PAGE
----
Inspired by an idea on the RandomActsOfKindness.org website, one of the new mindfulness exercises I’ve embarked upon for 2019 (as I like to enfold 2-3 new practices at the start of each year to help keep my practice fresh) is 52-Weeks of Thank You’s. I penned my third one this morning.

At first, I thought 52-Weeks of Thank You’s was synonymous with 52-Weeks of Gratitude but then as I thought more about it, I started wondering if maybe they were slightly different.

Saying: “I’m grateful for _____” is not the same as saying: “Thank you for ______.” There’s an energetic difference. One focuses on the self, as in: I am grateful for such and such, whereas the latter focuses on the other person, as in: Thank you for such and such.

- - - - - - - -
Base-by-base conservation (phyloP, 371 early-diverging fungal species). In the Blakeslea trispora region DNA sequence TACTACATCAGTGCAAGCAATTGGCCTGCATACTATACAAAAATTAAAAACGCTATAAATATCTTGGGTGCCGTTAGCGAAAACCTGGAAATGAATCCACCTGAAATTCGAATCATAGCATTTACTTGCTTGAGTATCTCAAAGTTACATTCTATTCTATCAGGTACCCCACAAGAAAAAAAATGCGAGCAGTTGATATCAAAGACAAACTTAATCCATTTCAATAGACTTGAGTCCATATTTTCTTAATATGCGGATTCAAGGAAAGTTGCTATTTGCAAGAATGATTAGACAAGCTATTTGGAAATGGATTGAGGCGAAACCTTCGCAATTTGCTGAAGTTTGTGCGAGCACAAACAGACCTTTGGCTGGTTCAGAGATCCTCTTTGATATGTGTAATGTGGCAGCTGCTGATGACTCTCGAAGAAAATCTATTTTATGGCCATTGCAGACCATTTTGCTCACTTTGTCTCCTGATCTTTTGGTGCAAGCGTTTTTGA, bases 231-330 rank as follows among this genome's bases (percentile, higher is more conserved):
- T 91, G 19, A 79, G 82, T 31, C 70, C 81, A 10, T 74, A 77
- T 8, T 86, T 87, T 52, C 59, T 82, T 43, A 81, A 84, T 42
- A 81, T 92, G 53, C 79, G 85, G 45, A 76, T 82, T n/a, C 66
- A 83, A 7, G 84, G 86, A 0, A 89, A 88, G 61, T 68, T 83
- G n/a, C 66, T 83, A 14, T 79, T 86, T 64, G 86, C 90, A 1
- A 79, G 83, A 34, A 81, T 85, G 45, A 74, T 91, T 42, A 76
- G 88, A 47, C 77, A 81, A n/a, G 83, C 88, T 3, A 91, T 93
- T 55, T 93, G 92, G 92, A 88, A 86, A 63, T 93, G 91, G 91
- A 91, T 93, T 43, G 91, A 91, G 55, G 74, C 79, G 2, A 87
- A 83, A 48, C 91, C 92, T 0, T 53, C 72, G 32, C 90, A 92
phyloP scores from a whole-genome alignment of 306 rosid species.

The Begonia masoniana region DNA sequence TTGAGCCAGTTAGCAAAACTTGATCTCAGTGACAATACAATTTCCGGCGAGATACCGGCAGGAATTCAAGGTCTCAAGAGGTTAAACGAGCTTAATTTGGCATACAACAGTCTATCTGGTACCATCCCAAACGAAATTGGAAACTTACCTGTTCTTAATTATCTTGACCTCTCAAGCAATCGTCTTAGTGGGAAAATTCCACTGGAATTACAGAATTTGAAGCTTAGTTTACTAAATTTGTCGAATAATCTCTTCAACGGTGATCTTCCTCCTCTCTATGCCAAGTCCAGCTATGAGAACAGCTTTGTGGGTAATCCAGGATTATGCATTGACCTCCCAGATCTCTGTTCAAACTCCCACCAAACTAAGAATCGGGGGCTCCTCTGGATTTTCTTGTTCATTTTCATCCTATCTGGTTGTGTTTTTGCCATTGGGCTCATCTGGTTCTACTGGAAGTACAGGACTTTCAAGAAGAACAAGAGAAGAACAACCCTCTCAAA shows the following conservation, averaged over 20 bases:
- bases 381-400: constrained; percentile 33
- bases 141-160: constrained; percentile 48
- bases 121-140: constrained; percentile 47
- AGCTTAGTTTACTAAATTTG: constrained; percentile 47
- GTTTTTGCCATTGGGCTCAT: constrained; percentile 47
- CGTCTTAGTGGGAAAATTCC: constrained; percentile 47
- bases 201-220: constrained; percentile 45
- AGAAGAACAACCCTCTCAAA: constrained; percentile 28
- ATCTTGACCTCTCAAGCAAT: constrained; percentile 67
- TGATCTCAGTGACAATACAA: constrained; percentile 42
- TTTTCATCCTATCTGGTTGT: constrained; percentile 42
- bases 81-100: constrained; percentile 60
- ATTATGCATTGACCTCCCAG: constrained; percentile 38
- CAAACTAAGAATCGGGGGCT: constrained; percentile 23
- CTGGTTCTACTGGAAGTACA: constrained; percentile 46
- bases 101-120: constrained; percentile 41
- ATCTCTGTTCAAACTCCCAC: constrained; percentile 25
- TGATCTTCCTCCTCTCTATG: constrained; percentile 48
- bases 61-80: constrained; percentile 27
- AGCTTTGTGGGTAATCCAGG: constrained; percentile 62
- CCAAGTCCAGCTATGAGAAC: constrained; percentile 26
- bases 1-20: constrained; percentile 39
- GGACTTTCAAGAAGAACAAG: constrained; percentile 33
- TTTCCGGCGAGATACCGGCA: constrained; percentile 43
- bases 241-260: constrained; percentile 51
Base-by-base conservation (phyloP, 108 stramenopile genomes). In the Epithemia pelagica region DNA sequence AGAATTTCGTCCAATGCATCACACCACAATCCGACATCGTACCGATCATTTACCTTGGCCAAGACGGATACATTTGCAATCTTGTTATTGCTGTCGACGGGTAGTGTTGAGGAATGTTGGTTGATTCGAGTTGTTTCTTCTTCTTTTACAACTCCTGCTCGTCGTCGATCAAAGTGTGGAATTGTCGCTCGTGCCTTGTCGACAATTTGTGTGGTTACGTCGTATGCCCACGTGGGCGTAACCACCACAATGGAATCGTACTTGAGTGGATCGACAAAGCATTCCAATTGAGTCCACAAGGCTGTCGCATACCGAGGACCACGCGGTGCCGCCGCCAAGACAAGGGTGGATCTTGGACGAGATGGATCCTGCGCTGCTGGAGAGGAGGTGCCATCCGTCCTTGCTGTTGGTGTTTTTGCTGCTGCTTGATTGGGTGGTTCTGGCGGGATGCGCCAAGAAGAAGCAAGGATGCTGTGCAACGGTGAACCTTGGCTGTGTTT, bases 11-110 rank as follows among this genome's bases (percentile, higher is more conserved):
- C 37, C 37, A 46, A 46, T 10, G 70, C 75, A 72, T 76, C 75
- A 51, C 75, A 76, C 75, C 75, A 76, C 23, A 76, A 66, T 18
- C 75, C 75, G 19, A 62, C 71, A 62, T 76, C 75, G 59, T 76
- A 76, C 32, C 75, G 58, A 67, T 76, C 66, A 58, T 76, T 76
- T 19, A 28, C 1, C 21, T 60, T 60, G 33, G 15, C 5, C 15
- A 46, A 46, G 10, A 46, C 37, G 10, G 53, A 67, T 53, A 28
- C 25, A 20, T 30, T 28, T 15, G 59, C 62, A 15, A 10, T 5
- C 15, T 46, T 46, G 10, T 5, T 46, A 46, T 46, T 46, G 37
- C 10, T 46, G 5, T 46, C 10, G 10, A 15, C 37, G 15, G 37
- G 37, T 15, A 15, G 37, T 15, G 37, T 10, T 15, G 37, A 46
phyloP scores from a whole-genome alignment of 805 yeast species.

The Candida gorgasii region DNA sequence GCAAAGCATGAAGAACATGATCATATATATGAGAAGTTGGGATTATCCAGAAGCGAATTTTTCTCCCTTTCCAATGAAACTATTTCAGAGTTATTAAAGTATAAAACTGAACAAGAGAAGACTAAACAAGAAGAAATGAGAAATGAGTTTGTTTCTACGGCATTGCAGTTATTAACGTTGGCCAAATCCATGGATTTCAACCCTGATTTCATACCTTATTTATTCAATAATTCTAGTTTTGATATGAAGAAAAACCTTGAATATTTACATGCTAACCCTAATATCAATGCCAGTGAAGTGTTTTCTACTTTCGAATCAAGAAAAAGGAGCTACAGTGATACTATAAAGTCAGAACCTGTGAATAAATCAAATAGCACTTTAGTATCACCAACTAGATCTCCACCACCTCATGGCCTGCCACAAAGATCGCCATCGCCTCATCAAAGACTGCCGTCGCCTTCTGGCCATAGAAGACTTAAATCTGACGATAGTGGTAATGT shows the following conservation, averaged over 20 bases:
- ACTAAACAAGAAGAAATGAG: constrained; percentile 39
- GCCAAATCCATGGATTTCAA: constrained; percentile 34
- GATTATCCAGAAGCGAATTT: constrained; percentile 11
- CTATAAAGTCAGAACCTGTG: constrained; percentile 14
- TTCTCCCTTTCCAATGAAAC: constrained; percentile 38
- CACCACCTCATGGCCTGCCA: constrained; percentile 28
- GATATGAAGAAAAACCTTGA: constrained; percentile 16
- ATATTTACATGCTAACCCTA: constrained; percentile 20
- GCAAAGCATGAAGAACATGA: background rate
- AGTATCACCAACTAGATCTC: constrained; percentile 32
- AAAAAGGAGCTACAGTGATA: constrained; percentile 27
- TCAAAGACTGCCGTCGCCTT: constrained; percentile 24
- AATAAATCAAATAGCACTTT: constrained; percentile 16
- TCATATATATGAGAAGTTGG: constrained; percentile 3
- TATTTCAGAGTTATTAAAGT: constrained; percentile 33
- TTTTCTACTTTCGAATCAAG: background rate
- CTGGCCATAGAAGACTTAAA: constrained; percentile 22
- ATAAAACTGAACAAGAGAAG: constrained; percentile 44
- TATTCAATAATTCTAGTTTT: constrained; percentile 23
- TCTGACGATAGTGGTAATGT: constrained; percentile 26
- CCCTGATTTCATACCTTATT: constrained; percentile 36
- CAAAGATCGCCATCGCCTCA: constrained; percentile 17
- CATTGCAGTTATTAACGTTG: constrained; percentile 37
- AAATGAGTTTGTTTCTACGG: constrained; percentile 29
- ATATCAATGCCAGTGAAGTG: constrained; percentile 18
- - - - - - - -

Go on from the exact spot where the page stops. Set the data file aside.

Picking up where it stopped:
As I was interested in focusing on the person I would be sending the note to, I decided to stick with calling it 52-Weeks of Thank You’s.

Prior to embarking upon this new practice, I wrote out the full list of names to send thank you’s to through the whole of 2019. Before I got into the swing of it, I had trouble coming up with who I would send thank you’s to. But once I got rolling and into the spirit of it, I wound up easily coming up with 52 names and then I ended with being disappointed that I had run out of weeks and had way more people to include. And not only did I include individual friends and family members but I also added a handful of organizations and local businesses. Another criteria I’ve set for myself is that each thank you note will be sent old school, via the U.S postal service. While sending email thank you’s would be far less time consuming and resource intensive, there’s something important that gets conveyed when someone takes the time to handwrite a card/letter/note and send it.